Demand-controlled decentralised ventilation gives you the best possible air quality in each and every room – with the lowest possible energy consumption. There is no need to choose between prioritising air quality – and thus the well-being of those in the room – and prioritising energy consumption. You can quite simply have both!
Decentralised ventilation is installed in the actual room to be ventilated. This also makes it possible to control each room individually via individual settings. In addition to individual basic settings for each room, we can also control the ventilation automatically as needed using various sensors.
This could be a PIR sensor (motion sensor), which activates the ventilation when there is movement in the room. It could also be a CO2 sensor, which controls the airflow intelligently according to the number of people present in the room. You can also opt for a TVOC sensor, which measures the presence of “little” or “much” of volatile organic compounds.
In sports facilities such as changing rooms, you can also choose to control the ventilation according to the humidity level, ensuring that it always remains at the desired level.
So, there are a host of options for combining different basic settings with sensors. The options for time control, CO2 sensor, TVOC sensor, PIR sensor and humidistat/hygrostat are set out below.
In rooms used on a regular basis, it can often be a good idea to choose time-controlled basic ventilation.
In both classrooms and offices, it can be beneficial to have the basic ventilation start up an hour before people arrive. This way, there is fresh air in the room right from the start of the day.
You can choose to control the ventilation solely according to a weekly schedule or you can opt to supplement it with a sensor. Particularly in rooms in which both the use and number of occupants vary, it makes good sense to supplement with a CO2 sensor and possibly a TVOC sensor.
This way, the air capacity automatically adjusts according to the number of occupants in the room (CO2) or according to the volatile gases (VOC) emitted.
There are seven different time programmes with individual set points as well as a night cooling programme, offering ample opportunity for you to pre-programme the time schedules used most.
There are several combination options for controlling the ventilation. In schools, the basic ventilation typically runs according to a schedule, supplemented by CO2 demand control. This means that the ventilation in most of the school will stop running after home time. But there is still fresh air in the one room that is to be used for a parents’ meeting because the ventilation is also controlled by the CO2 level.
A PIR sensor can also be added, which will start the unit when movement is detected and stop it when movement in the room ceases. The CO2 sensor will then adjust the airflow to the number of occupants. The PIR sensor thus functions as a start/stop for the basic ventilation, and the airflow/air quality are controlled by the CO2 sensor.
As a new feature, we can now also demand control the ventilation by means of a TVOC sensor, combined with a CO2 sensor.
What is TVOC?
VOCs are easily evaporable organic substances that may be given off by hand sanitiser, cleaning agents, building materials, furniture, carpets, work processes, cosmetics and human bodily processes. They consist, among others, of formaldehyde, acetone, methanol, acetic acid and acetaldehyde.
TVOC = (Total VOC) – the sensor detects all substances in the VOC category.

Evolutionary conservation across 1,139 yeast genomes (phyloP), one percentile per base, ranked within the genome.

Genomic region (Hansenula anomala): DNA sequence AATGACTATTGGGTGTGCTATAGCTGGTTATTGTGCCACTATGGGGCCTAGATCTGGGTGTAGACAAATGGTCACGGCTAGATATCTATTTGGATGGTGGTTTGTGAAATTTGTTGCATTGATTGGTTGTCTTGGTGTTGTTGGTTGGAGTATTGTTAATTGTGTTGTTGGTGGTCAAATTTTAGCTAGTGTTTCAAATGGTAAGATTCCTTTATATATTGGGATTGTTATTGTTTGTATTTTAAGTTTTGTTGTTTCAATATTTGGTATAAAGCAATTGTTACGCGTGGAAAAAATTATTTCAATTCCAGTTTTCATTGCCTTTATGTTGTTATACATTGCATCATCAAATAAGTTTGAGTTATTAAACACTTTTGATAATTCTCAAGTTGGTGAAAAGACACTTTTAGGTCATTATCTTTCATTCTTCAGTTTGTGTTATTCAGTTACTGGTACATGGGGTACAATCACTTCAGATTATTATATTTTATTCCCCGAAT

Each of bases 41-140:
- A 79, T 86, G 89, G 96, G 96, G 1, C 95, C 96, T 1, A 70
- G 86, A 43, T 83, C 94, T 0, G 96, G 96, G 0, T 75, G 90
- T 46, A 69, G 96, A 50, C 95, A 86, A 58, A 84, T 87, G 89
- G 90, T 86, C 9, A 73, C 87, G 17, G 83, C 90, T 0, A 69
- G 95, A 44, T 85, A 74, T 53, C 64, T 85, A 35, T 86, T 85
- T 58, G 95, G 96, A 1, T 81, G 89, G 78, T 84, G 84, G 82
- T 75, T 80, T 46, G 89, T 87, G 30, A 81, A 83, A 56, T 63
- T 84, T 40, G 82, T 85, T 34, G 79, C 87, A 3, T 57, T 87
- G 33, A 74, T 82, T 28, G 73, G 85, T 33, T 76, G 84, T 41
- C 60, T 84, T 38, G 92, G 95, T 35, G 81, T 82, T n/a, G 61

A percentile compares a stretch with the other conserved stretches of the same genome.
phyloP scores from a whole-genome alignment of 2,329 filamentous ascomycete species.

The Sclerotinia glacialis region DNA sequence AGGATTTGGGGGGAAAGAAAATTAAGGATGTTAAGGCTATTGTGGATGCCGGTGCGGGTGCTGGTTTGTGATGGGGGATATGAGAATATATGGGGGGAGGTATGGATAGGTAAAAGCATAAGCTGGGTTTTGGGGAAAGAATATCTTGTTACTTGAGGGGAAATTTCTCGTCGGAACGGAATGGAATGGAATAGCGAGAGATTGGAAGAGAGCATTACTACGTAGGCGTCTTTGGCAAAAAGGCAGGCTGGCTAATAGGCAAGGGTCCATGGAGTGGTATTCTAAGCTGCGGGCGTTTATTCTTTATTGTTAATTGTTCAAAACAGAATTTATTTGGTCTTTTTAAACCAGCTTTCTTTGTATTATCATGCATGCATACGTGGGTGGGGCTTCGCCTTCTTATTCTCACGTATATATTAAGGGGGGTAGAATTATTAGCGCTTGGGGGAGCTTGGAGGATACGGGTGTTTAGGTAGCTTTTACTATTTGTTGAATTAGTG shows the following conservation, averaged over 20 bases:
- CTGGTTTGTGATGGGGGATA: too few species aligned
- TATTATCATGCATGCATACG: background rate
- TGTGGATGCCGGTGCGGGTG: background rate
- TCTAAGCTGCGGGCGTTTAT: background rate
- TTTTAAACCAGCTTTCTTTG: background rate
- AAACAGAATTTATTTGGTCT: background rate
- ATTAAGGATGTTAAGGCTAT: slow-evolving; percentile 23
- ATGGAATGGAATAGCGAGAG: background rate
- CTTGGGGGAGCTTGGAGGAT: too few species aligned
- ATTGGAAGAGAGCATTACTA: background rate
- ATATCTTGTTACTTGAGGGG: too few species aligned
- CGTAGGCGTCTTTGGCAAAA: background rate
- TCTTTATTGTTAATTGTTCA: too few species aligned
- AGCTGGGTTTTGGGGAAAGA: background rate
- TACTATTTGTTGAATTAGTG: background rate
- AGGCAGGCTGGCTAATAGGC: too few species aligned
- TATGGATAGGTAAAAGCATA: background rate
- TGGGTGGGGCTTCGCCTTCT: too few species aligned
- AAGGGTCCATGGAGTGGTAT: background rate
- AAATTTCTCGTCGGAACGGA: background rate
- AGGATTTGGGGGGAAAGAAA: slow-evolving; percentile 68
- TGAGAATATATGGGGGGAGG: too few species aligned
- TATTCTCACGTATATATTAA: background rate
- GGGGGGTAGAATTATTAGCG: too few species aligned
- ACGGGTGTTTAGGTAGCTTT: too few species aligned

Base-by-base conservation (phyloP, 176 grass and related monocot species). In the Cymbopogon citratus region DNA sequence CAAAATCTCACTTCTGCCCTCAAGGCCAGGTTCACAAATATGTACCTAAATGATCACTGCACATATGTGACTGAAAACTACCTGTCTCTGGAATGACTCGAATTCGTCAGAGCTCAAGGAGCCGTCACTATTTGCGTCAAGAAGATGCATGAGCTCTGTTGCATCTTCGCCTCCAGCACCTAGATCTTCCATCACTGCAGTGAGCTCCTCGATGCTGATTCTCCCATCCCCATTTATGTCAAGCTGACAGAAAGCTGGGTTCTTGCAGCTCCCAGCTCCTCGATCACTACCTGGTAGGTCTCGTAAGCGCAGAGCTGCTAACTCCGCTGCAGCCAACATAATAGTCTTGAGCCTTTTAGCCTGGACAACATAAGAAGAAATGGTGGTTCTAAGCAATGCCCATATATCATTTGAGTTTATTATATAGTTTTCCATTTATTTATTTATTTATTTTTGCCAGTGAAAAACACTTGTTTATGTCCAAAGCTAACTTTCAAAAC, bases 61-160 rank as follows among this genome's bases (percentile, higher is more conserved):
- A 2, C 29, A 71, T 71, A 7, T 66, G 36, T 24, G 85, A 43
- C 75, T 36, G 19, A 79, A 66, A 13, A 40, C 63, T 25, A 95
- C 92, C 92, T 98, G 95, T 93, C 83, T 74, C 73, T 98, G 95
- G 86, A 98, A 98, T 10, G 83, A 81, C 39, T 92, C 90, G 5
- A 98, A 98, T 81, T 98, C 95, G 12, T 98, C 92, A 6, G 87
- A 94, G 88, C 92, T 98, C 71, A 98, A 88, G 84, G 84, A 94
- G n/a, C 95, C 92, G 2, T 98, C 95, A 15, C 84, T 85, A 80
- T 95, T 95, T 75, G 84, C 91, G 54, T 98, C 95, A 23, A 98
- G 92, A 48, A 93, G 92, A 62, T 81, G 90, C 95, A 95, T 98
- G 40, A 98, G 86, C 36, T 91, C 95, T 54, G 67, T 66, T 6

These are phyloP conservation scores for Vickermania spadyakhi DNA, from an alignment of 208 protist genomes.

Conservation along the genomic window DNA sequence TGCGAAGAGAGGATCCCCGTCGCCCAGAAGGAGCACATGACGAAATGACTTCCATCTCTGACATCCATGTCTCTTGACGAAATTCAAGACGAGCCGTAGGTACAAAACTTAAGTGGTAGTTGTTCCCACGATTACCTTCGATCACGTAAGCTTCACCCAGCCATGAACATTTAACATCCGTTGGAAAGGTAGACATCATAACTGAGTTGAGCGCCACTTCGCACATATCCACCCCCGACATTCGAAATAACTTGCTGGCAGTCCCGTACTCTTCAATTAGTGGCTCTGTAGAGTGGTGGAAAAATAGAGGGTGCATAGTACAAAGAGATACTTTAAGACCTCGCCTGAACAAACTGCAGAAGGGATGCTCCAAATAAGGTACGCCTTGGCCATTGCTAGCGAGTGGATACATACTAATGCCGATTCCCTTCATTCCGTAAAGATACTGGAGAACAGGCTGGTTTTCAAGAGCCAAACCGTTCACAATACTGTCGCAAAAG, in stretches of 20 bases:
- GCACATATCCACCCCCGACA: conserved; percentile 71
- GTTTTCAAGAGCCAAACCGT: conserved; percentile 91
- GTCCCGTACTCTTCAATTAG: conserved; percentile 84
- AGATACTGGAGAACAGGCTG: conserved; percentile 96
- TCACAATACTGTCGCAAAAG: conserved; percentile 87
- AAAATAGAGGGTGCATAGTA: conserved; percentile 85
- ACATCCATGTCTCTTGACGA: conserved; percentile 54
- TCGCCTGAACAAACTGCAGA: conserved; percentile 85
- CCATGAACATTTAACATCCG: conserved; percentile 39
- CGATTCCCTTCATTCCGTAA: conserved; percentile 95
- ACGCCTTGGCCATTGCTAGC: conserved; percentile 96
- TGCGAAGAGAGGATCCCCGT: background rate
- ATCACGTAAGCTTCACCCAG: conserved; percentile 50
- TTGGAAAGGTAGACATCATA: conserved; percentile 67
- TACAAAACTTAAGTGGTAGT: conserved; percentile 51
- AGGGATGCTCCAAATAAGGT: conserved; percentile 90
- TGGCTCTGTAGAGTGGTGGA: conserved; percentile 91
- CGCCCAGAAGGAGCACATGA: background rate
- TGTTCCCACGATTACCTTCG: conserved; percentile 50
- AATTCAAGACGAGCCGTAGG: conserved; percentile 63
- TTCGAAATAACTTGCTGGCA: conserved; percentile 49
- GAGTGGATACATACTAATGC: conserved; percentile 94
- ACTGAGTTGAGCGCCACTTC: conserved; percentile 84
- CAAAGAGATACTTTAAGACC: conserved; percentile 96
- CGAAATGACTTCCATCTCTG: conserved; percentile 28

CO2 and TVOC concentrations do not always follow one another. So, separate VOC measurement may be appropriate. The benefit for occupants of the rooms is that the air replacement is controlled on the basis of several relevant parameters in order to ensure the best possible air quality.
In rooms that are not used on a regular basis, it may make sense to leave it to the PIR sensor to control the start of the ventilation unit with basic ventilation, and then let a CO2 sensor control the airflow. With this combination, the CO2 sensor will typically control when the ventilation unit should stop again.
In premises with both regular and occasional use, it may make sense to let the ventilation run according to the time schedule and CO2 sensor during the set hours, and then let a PIR sensor start and stop it at other times. This could, for example, be a classroom that is also occasionally used for parent meetings, etc., in addition to its normal use during the day.
In colder, drier climates, there may be periods of low indoor humidity below approx. 30% relative humidity, which can cause dry eyes and mucous membranes, among other things. In moderate climates, too, there may be situations in which a relative humidity higher than 30% is desirable. For these situations, enthalpy heat exchangers can be supplied as an option for all our ventilation units.
Airmaster air handling units can be fitted with an extra humidity sensor or extended programming.
Integrated humidity and temperature sensors on supply and extract make exact calculation of absolute air humidity possible.
The adaptive humidity control automatically prevents the air drying out in the winter and reduces humidity in the summer. This effective, energy-saving form of operation creates a healthy environment and a healthy energy bill.
A hygrostat registers relative air humidity, and sends either a start or stop signal to the air handling unit. Start/stop signal can be adjusted. Humidity in the air affects the length of hygroscopic man-made fibres. Depending on the humidity level, the fibres will activate a contact that triggers the signal. When the relative air humidity goes over or under the level set, the hygrostat sends a start/stop signal to the air handling unit. Hygrostats are often used to switch a unit from basic ventilation to full operation when the
relative humidity set is exceeded.